See, I’m a leo — proudly, so — and I’d seen this image of a lion head on the L Train one afternoon at Fullerton.


I was so taken with it, I took out a piece of looseleaf paper and traced the outline and filled it in with pencil.

I took it to a woman who did tattoos out of her house in Humbolt Park. She was so pleasant, and actually looked like she should be a librarian, dressed in cardigans and broaches, but yet you could see the smears of ink on her arms peaking out from underneath the cuffs.

She would tattoo whatever you wanted, no judgement — as most artists do. And I handed her this piece of paper, with the lion’s head on it, and said, “This.” And she gave me a look, and said, “This?”

I said, “Yup.”

Several weeks later I was sitting in the living room of an apartment I shared with two roommates, leafing through a copy of the Sunday Tribune, and I came across a full page ad for The Lion King: The Musical, coming to the Cadillac Theater downtown that month.

And there it was — the lion.

My lion.

It was the marketing image for The Lion King: The Musical, and I hadn’t realized it — bold, black, and brazen, etched permanently into the meat of my calf.

Over the years, when I’m in shorts, I get comments and questions about it all the time. Once, in the Paris Metra, I was practically accosted by a Frenchman who announced, “Simba! Simba” as he slapped my leg.

I’m not self-conscious about it anymore, because the older you get, even though the act itself of aging is hard, the smoother youthful errors blend behind you into just living, the sum total of tragedies and triumphs that we don’t have as much control over as we hope.



BELCAMPO MEAT CO. 317 S Broadway, Los Angeles, CA 90013

It’s been a bit, and my burger rampages through the streets of Los Angeles are getting a little backlogged, as are my arteries. But, shit man, I can’t let a little by-the-book cardiac arrest stop me from eating freely every last burger in this fair city.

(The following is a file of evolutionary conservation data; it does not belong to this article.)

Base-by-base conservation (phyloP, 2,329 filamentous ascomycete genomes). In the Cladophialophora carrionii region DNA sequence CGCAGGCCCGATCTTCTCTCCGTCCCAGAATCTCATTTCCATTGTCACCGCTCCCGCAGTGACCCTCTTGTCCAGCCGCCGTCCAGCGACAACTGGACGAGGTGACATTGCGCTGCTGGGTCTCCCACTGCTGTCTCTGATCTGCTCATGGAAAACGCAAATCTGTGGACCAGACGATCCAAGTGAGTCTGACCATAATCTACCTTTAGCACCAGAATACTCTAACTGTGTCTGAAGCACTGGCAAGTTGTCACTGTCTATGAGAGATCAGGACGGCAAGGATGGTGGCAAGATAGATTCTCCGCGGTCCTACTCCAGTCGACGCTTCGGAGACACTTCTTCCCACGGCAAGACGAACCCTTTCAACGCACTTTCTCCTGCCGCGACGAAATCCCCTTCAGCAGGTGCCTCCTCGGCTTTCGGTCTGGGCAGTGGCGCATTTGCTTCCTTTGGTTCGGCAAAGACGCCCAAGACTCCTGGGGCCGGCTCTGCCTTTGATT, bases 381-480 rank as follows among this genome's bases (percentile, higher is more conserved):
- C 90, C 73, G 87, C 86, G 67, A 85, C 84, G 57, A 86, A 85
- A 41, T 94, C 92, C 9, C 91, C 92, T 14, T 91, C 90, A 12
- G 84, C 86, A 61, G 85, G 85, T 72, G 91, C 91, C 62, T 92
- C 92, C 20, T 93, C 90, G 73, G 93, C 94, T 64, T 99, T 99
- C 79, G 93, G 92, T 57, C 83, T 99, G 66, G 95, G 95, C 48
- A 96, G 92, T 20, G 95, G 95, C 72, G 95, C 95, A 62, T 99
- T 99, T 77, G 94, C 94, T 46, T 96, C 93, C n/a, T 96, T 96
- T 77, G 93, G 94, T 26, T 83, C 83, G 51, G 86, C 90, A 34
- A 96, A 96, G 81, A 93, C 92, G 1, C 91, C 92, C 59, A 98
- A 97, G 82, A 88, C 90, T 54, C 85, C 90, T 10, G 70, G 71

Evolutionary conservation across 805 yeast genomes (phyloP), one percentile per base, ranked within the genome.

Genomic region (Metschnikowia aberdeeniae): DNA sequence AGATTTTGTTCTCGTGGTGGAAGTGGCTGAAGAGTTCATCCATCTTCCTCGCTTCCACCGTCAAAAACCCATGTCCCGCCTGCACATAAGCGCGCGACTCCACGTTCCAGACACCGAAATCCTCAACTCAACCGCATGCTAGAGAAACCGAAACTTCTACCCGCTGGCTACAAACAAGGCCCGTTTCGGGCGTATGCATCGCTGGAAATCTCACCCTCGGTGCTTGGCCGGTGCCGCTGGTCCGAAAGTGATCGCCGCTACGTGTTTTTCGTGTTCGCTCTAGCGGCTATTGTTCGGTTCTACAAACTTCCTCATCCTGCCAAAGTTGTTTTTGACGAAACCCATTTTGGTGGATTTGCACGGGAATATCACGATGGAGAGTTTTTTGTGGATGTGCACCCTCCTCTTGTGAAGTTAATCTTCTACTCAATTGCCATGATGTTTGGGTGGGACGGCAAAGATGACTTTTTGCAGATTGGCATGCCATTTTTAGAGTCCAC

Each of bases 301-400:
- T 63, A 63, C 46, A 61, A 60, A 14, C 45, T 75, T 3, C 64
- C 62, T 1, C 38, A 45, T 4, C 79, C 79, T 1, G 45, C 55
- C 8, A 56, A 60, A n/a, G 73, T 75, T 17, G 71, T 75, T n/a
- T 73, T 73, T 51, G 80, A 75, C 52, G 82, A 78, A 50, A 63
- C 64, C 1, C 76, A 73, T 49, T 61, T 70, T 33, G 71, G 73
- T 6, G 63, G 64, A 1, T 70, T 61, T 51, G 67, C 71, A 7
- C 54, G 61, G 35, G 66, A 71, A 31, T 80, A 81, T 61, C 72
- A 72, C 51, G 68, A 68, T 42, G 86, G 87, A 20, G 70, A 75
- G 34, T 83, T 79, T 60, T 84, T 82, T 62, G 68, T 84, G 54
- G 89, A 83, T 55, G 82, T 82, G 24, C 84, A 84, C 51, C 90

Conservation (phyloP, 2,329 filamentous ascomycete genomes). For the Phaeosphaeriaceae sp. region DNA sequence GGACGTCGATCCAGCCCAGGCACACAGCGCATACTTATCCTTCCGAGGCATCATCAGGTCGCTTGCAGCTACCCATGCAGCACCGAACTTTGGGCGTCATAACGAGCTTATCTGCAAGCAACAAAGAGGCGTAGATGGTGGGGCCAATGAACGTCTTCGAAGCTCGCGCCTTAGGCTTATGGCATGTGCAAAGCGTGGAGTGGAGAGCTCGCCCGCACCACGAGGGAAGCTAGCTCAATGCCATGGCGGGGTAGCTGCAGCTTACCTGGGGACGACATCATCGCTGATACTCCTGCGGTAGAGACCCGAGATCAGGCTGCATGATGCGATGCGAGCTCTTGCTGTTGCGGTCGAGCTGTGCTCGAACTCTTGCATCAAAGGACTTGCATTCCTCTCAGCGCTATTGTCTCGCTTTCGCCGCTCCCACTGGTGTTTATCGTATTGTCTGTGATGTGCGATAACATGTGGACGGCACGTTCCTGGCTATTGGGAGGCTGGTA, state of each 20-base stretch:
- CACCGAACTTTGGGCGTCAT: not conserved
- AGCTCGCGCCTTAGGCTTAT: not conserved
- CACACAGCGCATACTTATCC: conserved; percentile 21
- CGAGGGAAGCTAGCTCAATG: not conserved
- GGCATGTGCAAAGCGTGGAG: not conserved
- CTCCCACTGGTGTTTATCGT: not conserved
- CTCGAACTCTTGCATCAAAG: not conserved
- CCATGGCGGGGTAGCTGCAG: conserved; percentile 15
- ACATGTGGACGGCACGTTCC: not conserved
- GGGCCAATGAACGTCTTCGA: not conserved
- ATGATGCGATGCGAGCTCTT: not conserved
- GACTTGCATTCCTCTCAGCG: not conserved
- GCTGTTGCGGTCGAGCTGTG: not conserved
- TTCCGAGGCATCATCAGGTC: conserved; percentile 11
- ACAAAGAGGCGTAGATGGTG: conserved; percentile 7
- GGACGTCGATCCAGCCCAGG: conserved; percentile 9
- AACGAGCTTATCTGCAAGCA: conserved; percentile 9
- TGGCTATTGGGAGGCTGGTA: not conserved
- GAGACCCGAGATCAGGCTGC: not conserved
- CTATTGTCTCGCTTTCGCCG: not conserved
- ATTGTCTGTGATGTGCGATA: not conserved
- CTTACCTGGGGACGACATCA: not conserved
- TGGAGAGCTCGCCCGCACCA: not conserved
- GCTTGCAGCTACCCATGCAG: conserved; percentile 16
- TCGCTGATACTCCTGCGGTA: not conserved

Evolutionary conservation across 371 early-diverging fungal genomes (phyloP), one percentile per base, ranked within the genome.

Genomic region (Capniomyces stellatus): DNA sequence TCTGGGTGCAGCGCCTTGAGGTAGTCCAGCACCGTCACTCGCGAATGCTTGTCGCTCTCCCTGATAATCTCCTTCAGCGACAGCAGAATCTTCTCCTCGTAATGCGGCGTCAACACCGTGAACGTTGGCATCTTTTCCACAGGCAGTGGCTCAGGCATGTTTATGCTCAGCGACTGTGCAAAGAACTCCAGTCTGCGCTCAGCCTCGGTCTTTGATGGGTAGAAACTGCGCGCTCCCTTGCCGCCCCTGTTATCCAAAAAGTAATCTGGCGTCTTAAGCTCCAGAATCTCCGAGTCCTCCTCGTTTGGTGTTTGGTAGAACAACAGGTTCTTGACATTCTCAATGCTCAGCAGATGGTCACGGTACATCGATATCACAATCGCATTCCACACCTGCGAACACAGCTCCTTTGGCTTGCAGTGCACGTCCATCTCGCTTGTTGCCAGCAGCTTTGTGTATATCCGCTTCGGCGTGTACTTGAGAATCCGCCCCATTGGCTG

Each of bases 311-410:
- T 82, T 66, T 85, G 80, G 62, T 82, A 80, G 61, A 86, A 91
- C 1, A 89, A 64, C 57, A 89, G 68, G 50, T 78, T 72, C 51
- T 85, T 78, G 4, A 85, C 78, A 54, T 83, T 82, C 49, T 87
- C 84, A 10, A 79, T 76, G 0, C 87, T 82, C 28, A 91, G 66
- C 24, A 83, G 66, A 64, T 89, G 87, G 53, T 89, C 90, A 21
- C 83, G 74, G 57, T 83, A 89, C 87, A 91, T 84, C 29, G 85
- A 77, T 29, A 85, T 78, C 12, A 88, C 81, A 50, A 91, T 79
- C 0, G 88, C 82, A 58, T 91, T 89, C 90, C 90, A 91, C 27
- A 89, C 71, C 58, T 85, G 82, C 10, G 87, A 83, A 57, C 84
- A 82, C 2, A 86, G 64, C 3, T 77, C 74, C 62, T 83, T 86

Therefore, here’s Year of the Burger stop number four: renowned as much for the quality of their burgers as they are for the quality of the cow they cut those burgers from, raised in futile luxury on a 25,000 acre farm at the base of Mt. Shasta.

The founders of Belcampo Meat Company control every aspect of the mouth-watering supply chain, because, in addition to owning a Northern California franchise, they have three hip counters, restaurants, and/or butcheries at three very hip locations right here in LA — one in Santa Monica, one on West 3rd, and one situated prominently near the middle of Grand Central Market — all provided by the meat that’s cleaved, treated, packed, and shipped from said Belcampo Farm.

Let’s fillet the sirloin on this beast, shall we?

My partner-in-burger, SM, and I visited the location downtown at GCM, so details herein will be germane to that location —

I recommend you hit the Market on a weekday evening, right before closing time. Parking will be easy, the crowds will be light. And, although you might encounter a tweaking blathering transient or two, this burger — or BER-GERZ, asitwere — is well worth it.


Belcampo’s stainless steel counter snugs comfortably against a far wall, flush against its accompanying glass display case of famed cuts. There’s a small short-order window for their burgers and Bone Marrow Shots, and a series of beer tap handle behind. Then, of course, there’s the menu.

As a side note, the counter is kitty-corner from the fully-stocked bar of Wexler’s Deli, so if an IPA and a Fastburger doesn’t satisfy the gluttonous demon that lives in your belly, you can always pop over for an aperitif.

In the spirit of eating a burger cut from the blade of a legit butchery, I’m gonna make this capsule review as neat and lean and clean as I possibly can so here it is WHATEVER YOU ORDER AT THIS COUNTER; WHATEVER THE NICE LADY BRINGS YOU; WHATEVER WORDS YOU SMASH TOGETHER TO ORDER WHATEVER MEATS FOR THEM TO SMASHED TOGETHER IT’S GONNA BE GOOOOOD AS HELLL.